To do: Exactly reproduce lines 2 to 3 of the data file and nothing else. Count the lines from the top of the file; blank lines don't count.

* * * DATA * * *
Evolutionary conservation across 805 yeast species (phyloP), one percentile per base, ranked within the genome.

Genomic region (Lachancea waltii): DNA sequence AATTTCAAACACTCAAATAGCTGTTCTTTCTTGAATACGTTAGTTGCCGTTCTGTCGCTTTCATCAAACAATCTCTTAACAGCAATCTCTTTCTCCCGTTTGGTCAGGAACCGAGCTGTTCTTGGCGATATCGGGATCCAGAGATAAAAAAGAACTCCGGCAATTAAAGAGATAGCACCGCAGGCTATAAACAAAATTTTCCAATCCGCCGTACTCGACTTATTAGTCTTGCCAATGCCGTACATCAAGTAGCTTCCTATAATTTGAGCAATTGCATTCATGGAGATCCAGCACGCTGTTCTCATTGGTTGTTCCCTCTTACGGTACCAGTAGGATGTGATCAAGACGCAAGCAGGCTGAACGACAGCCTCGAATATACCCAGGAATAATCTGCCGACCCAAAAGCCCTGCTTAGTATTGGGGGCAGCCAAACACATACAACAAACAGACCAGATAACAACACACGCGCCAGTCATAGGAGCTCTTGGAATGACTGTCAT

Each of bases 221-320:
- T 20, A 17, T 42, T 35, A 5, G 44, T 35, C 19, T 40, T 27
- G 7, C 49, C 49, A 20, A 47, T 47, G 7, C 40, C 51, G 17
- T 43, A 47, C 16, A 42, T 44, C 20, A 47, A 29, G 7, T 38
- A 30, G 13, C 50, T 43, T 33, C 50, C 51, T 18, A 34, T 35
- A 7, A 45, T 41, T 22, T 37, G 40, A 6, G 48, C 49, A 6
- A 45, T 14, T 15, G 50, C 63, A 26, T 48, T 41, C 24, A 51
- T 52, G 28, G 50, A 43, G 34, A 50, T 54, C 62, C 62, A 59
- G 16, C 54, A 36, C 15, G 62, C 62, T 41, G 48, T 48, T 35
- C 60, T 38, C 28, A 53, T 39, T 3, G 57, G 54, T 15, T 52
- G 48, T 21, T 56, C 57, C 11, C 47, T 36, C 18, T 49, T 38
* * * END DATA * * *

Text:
Genomic region (Lachancea waltii): DNA sequence AATTTCAAACACTCAAATAGCTGTTCTTTCTTGAATACGTTAGTTGCCGTTCTGTCGCTTTCATCAAACAATCTCTTAACAGCAATCTCTTTCTCCCGTTTGGTCAGGAACCGAGCTGTTCTTGGCGATATCGGGATCCAGAGATAAAAAAGAACTCCGGCAATTAAAGAGATAGCACCGCAGGCTATAAACAAAATTTTCCAATCCGCCGTACTCGACTTATTAGTCTTGCCAATGCCGTACATCAAGTAGCTTCCTATAATTTGAGCAATTGCATTCATGGAGATCCAGCACGCTGTTCTCATTGGTTGTTCCCTCTTACGGTACCAGTAGGATGTGATCAAGACGCAAGCAGGCTGAACGACAGCCTCGAATATACCCAGGAATAATCTGCCGACCCAAAAGCCCTGCTTAGTATTGGGGGCAGCCAAACACATACAACAAACAGACCAGATAACAACACACGCGCCAGTCATAGGAGCTCTTGGAATGACTGTCAT

Each of bases 221-320: